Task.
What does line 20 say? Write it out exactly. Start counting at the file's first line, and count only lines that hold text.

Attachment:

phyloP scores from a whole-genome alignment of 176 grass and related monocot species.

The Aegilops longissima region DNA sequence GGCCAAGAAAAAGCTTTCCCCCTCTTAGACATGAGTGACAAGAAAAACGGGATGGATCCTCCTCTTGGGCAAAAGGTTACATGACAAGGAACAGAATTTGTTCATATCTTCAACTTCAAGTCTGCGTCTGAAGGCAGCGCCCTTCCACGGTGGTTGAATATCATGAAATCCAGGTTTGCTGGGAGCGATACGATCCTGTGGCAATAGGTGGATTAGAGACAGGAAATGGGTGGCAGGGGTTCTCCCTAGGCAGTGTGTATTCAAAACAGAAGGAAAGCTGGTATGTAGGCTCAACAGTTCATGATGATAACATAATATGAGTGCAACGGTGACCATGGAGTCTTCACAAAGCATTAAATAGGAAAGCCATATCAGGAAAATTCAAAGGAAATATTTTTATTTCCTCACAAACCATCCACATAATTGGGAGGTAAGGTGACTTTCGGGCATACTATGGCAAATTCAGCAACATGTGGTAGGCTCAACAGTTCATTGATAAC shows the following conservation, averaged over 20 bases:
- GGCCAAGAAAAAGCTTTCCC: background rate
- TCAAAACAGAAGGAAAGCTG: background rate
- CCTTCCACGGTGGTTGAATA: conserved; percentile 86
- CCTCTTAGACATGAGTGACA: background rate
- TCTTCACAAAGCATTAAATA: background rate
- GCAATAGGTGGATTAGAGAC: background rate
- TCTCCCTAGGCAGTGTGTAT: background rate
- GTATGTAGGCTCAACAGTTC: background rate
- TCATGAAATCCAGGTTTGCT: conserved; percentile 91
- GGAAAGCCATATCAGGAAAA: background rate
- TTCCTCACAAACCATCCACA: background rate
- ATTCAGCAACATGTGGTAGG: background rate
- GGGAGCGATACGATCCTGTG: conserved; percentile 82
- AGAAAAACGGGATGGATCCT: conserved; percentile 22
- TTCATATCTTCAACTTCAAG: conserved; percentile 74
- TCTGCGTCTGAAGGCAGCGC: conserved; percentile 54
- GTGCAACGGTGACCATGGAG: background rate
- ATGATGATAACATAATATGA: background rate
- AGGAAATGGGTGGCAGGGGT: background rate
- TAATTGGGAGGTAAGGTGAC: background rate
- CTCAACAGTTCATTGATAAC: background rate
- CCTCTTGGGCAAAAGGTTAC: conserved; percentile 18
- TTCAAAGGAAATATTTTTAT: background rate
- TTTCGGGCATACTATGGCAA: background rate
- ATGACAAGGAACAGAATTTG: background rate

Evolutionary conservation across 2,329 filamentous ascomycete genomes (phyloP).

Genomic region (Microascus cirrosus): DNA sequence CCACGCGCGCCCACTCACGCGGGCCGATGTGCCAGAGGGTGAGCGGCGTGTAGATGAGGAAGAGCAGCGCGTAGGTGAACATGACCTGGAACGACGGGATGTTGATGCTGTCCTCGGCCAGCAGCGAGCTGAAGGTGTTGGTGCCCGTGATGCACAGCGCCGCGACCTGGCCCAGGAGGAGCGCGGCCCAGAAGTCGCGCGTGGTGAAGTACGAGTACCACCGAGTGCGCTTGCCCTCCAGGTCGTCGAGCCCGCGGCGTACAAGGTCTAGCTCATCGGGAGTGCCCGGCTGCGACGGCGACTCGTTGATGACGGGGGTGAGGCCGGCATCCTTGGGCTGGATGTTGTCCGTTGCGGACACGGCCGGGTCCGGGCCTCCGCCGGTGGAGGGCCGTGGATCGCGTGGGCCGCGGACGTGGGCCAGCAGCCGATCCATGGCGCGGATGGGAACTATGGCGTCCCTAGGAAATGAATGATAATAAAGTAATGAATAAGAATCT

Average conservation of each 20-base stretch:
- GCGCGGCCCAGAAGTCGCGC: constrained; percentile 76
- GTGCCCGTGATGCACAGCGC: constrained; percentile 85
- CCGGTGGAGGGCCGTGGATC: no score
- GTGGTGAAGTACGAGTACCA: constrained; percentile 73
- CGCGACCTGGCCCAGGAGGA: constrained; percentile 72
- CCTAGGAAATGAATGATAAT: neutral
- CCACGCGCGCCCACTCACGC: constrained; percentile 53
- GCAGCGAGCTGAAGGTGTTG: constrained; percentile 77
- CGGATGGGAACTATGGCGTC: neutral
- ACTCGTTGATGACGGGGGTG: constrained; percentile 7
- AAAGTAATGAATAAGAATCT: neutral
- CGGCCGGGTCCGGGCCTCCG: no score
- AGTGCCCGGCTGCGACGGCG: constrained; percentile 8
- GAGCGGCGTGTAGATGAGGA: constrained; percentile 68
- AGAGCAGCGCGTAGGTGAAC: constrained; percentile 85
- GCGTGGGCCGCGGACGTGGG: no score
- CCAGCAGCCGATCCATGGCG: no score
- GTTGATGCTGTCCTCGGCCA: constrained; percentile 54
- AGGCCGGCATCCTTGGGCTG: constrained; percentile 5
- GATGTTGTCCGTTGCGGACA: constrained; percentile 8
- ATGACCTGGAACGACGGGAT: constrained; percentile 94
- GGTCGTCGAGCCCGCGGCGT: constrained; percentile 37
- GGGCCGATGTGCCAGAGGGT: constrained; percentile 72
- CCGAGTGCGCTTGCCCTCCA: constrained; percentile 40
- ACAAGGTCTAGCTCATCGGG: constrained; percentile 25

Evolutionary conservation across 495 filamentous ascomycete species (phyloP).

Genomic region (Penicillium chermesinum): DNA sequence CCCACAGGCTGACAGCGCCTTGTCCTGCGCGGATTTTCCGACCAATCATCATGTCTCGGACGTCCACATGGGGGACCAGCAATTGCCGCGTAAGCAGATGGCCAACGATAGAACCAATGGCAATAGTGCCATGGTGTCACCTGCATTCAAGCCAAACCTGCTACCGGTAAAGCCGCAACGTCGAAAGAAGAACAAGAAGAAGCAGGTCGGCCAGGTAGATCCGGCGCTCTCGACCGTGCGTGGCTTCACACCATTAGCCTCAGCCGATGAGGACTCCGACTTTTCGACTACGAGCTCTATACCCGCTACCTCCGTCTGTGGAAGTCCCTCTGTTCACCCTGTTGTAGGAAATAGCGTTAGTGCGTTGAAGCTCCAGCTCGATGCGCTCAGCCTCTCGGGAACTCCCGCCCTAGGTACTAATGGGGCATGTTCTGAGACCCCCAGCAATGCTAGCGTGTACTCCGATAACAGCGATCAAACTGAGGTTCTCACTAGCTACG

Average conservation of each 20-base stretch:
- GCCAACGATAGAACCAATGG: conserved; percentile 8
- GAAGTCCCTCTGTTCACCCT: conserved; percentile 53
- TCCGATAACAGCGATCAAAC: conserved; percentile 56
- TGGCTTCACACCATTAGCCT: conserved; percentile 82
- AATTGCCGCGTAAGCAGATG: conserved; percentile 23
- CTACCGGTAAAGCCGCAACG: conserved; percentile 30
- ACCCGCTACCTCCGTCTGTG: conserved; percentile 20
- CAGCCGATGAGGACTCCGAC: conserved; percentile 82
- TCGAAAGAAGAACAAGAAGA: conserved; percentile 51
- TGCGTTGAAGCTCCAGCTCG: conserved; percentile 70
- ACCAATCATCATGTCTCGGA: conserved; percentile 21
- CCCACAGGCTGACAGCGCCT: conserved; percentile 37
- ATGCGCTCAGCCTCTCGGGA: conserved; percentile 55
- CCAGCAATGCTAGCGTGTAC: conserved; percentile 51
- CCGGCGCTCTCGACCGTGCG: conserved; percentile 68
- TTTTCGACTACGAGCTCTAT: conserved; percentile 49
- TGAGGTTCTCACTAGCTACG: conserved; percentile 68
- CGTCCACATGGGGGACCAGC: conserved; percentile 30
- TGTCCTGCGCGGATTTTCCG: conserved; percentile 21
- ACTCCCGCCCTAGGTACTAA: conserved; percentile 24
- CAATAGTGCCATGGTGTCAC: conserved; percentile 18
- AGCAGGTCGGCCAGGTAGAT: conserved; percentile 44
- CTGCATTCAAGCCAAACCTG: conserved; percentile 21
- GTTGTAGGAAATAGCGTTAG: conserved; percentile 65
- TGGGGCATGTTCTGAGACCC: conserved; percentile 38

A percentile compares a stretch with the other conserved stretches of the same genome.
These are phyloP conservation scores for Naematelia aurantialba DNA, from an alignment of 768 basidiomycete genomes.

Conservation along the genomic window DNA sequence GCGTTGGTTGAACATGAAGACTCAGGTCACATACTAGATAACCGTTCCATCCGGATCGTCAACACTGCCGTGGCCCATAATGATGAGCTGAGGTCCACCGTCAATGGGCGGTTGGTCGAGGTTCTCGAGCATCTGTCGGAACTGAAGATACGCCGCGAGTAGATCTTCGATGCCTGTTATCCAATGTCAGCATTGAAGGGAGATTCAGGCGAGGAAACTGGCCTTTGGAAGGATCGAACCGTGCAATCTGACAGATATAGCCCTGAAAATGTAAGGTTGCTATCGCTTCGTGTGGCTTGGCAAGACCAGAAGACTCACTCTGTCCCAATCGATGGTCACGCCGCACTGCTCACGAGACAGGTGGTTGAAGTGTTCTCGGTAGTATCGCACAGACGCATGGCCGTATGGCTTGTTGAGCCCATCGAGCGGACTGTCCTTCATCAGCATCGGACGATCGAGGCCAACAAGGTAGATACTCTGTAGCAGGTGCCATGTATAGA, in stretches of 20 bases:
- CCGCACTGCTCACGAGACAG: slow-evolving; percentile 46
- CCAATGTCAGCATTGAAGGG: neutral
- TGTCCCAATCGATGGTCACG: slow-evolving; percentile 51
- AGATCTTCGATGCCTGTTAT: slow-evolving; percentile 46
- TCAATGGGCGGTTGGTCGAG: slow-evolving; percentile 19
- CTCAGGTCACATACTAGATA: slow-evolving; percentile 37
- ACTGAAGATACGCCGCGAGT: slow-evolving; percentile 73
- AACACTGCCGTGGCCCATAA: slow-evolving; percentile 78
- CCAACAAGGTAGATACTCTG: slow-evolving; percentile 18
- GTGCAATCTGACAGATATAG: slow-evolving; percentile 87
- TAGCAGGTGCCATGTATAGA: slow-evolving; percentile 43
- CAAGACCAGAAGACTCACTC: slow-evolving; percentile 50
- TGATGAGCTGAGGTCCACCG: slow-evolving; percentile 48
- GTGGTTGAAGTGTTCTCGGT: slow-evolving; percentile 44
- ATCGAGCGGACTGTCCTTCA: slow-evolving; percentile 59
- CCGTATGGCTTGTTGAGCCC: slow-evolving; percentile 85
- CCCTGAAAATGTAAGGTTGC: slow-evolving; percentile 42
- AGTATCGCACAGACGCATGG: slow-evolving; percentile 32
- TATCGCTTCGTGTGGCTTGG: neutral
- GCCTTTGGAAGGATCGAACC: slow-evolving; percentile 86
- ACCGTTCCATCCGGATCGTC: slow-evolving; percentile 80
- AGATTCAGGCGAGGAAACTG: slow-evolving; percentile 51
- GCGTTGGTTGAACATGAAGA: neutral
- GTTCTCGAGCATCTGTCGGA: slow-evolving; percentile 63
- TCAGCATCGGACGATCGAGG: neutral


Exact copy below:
- ATGATGATAACATAATATGA: background rate